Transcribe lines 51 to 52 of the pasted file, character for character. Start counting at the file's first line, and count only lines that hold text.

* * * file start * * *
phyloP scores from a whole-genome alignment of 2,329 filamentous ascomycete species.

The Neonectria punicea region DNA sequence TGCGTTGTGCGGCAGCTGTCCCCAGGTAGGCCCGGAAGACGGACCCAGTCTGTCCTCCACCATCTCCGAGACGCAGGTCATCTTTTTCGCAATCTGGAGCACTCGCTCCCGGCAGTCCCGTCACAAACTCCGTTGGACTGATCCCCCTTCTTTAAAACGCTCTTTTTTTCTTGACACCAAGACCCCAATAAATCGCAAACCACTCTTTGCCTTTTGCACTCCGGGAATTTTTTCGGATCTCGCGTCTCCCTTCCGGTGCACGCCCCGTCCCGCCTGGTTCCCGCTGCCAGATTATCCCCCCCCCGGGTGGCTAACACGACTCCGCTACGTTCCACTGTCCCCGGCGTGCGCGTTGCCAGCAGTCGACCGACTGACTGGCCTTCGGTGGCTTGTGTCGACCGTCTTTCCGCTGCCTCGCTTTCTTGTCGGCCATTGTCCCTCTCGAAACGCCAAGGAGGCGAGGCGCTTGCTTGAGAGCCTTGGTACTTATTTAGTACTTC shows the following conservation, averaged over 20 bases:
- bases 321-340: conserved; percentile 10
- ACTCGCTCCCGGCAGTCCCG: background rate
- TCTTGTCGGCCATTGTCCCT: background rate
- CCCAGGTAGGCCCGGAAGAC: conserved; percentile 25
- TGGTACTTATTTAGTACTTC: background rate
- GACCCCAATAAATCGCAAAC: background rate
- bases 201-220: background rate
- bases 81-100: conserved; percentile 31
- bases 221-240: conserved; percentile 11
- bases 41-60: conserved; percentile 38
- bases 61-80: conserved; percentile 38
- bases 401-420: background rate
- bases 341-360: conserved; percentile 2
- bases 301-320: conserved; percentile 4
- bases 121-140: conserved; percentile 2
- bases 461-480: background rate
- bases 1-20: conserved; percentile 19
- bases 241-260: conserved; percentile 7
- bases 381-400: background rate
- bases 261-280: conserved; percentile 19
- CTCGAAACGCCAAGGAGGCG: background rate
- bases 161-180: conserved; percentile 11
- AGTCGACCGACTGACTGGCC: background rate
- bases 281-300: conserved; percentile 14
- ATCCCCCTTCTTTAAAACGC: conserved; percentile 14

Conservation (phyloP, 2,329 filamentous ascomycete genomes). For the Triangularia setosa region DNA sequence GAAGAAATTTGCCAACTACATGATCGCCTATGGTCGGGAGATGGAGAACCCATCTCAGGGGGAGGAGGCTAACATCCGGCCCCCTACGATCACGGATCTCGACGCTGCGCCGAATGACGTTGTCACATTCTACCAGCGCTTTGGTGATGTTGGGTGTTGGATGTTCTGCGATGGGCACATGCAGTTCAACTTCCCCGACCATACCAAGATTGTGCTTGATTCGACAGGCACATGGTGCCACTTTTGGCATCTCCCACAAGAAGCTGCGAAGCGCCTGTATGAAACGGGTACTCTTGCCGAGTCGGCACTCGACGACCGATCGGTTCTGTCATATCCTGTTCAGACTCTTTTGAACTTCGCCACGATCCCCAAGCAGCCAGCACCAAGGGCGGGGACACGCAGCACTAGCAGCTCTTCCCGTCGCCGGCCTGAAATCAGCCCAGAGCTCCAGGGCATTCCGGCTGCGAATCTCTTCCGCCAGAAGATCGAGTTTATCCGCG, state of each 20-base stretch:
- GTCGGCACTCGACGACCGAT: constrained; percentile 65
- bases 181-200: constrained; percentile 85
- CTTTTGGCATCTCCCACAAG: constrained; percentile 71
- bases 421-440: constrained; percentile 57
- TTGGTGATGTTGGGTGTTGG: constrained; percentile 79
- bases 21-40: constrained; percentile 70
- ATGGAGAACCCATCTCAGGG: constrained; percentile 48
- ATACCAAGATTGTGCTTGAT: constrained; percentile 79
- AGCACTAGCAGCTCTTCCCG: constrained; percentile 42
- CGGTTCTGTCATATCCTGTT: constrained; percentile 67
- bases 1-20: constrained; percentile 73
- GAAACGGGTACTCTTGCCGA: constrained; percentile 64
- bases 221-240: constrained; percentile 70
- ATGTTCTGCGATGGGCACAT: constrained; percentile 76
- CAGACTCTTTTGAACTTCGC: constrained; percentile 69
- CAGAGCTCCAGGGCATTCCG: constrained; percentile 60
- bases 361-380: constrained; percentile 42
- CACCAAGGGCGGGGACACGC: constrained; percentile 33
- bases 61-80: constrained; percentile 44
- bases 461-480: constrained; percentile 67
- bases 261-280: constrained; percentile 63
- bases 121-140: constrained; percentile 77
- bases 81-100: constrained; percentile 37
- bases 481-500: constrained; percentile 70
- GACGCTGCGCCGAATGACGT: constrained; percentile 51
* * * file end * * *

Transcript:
- bases 81-100: constrained; percentile 37
- bases 481-500: constrained; percentile 70